The Post Sports Live crew offers bold predictions for the Redskins game at Philadelphia this weekend. (The Washington Post)

One of the best performances of Jim Haslett’s successful coaching career occurred, as good things often do, out of necessity. When you’re in charge of a defense best known for giving up long touchdown passes, it’s time to make changes, so Haslett tried a different approach midway through this Washington Redskins season. Haslett’s new move has resulted in surprising improvement from a unit that still isn’t very good — but recently has been good enough.

After a 3-6 start, the surging Redskins (8-6) are two victories from winning their first NFC East title since the second Clinton administration. Haslett’s willingness to scrap his preferred way of doing things in an attempt to overcome the loss of injured starters — during the past month, he has platooned players, played more people and blitzed more frequently than he ever did before this season — is as much a part of the Redskins’ comeback story as Robert Griffin III’s game-changing ability or Kirk Cousins’s stellar relief work.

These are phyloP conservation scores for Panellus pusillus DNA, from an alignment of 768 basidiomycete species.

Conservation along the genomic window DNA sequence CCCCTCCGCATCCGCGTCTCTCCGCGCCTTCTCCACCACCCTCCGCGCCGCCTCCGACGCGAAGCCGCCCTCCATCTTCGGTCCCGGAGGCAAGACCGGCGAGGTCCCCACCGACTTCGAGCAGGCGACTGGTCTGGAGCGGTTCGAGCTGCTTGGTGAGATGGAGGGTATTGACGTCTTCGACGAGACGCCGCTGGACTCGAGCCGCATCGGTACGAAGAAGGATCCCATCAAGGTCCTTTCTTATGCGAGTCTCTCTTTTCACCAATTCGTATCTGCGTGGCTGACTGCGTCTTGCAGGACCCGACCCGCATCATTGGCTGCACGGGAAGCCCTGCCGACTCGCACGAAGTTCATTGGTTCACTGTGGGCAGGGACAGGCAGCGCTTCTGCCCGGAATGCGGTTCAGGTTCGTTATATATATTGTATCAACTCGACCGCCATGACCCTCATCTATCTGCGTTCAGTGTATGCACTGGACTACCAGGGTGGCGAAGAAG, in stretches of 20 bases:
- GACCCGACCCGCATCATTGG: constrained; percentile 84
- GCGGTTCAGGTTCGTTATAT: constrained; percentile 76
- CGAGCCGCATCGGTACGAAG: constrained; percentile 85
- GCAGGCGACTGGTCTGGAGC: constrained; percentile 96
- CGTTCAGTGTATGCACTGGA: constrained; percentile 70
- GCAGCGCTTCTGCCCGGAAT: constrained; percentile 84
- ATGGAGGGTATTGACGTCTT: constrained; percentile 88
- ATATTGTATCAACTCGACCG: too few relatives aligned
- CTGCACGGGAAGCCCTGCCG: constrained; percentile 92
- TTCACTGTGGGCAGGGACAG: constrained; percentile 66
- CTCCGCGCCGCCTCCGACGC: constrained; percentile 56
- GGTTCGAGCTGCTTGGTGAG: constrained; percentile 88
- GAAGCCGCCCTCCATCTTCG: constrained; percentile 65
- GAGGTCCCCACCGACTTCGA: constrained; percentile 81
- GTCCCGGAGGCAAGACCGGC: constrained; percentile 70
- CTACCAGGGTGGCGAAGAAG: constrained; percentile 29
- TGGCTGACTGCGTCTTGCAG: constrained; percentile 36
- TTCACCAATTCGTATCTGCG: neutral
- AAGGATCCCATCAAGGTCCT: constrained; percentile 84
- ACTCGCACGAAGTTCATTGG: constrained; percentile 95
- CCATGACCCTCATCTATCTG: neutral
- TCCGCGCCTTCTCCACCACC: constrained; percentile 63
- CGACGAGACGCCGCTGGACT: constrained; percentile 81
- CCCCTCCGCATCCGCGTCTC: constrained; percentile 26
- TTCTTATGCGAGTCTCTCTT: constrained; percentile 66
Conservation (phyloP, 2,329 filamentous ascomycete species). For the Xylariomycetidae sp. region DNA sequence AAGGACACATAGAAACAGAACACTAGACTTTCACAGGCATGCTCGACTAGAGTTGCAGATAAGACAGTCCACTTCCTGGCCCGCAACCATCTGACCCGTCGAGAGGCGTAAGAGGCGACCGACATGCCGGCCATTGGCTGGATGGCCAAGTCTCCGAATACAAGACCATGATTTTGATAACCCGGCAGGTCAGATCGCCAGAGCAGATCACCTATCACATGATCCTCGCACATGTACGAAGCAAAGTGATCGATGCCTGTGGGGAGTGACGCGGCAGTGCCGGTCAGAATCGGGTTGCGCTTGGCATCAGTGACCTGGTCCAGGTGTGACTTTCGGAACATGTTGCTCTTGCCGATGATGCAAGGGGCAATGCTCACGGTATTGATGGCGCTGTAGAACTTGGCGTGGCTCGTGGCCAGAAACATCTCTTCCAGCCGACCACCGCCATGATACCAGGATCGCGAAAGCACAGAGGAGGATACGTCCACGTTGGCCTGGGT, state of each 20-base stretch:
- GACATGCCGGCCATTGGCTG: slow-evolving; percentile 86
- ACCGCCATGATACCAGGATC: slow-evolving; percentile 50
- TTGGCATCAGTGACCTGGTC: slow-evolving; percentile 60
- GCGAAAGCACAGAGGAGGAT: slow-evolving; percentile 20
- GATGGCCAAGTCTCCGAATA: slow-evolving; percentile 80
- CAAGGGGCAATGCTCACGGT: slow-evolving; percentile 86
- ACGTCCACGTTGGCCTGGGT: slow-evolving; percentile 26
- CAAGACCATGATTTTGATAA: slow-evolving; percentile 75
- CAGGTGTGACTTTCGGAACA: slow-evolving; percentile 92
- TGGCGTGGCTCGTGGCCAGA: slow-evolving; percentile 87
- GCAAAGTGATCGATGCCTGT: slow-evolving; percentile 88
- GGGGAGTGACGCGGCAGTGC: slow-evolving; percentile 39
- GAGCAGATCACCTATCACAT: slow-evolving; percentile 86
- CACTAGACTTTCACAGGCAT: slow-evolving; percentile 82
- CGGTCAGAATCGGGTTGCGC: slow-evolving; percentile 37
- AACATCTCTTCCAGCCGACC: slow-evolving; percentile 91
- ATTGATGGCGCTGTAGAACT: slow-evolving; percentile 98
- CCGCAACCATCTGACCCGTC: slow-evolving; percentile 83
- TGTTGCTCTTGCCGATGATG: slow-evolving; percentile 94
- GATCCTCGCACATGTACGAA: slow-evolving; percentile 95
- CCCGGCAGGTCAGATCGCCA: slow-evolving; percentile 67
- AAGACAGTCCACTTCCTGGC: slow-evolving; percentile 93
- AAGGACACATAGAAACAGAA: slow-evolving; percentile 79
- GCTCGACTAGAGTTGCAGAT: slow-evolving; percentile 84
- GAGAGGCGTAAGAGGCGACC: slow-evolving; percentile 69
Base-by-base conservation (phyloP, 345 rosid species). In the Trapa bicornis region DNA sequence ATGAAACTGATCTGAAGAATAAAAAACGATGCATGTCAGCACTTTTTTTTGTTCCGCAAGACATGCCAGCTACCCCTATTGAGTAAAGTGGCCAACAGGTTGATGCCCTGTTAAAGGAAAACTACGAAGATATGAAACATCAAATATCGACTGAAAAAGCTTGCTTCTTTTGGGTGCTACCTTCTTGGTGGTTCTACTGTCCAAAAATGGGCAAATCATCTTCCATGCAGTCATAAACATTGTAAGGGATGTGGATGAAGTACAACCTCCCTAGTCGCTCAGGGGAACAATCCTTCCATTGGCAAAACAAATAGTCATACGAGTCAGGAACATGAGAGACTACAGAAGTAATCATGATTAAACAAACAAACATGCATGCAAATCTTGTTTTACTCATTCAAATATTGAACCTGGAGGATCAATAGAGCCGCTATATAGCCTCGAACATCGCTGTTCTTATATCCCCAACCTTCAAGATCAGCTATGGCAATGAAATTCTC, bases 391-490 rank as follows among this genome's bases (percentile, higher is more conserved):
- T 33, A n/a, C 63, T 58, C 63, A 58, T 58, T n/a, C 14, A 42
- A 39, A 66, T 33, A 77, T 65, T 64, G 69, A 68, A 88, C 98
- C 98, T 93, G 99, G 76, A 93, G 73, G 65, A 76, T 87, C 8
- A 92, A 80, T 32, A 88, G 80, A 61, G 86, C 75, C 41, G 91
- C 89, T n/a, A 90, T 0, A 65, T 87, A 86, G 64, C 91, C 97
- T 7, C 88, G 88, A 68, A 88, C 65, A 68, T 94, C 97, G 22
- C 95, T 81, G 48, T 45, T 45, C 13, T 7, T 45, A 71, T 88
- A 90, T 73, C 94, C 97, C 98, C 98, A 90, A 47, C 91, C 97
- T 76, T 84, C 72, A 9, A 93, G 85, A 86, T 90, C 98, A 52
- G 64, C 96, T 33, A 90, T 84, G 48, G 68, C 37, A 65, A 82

With the stakes rising, Haslett has no interest in revealing what has worked best during Washington’s five-game winning streak (in the past three games combined, the defense has given up just 21 second-half points).

“Why don’t you just write about the players?” Haslett asked me the other day. “They deserve the credit.”

Referring to strategy, Haslett said, “We really don’t want to get into that.”

The Redskins now hold their own destiny in making the playoffs with two games left in the regular season. The Washington Post’s Jonathan Forsythe breaks down which teams need to lose in week 16 so that the Redskins path to the playoffs becomes easier. (Jonathan Forsythe and Jayne Orenstein/The Washington Post)

Fortunately for Redskins fans, we do. And you don’t need to understand each linebacker’s responsibility on every zone-blitz play to follow the bouncing ball. Some of what Haslett has done to improve Washington’s defense is obvious. For the more complicated stuff, we’ve brought in help.